Interconnections between urbanization and electricity consumption in the United States

Authors: Pranab Roy Chowdhury*, University of Tennessee, Christa M. Brelsford , Oak Ridge National Laboratory, Budhendra L. Bhaduri, Oak Ridge National Laboratory
Topics: Sustainability Science, Energy, Urban Geography
Keywords: urbanization, electricity, energy, population, United States, urban science
Session Type: Paper
Day: 4/3/2019
Start / End Time: 12:40 PM / 2:20 PM
Room: Marshall North, Marriott, Mezzanine Level
Presentation File: No File Uploaded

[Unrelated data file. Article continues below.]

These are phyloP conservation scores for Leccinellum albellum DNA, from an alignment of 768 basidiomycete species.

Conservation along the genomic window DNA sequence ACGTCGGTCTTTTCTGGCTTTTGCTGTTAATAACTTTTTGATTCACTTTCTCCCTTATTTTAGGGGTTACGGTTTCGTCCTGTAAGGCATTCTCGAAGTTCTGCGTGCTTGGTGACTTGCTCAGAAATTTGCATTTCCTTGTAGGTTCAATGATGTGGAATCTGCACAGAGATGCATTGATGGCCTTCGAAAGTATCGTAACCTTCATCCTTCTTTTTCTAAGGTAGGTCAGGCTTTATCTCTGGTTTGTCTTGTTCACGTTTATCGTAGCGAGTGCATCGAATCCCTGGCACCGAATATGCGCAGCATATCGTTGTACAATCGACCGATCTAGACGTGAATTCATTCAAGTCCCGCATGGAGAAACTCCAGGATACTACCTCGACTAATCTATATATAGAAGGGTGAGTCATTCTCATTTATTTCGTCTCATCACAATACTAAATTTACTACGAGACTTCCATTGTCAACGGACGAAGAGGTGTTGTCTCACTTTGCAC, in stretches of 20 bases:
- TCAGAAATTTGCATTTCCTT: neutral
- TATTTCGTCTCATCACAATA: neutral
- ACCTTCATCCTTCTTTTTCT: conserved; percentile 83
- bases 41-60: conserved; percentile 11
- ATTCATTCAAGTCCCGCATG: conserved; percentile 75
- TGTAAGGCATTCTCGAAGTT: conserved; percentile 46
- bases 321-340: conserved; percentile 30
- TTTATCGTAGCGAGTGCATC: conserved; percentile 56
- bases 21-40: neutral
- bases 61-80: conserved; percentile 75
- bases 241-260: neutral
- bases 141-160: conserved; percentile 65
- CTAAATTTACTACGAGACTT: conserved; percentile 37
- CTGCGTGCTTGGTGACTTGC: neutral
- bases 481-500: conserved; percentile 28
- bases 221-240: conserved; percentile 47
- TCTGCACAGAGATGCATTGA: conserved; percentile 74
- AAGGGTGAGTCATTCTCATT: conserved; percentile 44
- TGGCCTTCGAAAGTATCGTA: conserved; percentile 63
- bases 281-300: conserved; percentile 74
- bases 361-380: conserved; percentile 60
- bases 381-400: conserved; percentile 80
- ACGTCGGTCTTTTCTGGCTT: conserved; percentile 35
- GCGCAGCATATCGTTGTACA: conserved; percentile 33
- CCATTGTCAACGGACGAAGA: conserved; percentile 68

Urban areas consume around 75% of global primary energy supply, resulting in 70% of total energy consumption related CO2 emissions. Projected growth in urban dwellers, slated to account for 68% of the world’s population by 2050, could cause a massive increase in future demands. Electricity is the second largest and the fastest growing energy fuel by end-use, that meets around 19% of global energy needs. About 40% of total energy demand growth is expected to be in the form of electricity consumption through 2040. Thus, the policymakers face the challenge of ensuring uninterrupted electricity supply while reducing environmental impacts from electricity generation. The urban areas display high energy demands and diversity of usage and present unique opportunities for implementing energy efficiency measures and clean energy practices. The expanding population, infrastructure, and activities increase electricity demands, while the increased wealth, socio-economic and technological advancements promote transitional changes resulting in the lowering of per-capita usage. Thus, urban area centric energy analysis is required to quantify present dynamics, allowing for better energy planning. However, the lack of urban scale data obscures the inter-urban variations and hinders urban energy system analysis. In this work, we create a geospatial data-driven urban electricity consumption model to quantify the expected change in electricity consumption in response to urbanization in the United States and identify the limits to the returns of scale in per capita electricity consumption in US urban system.

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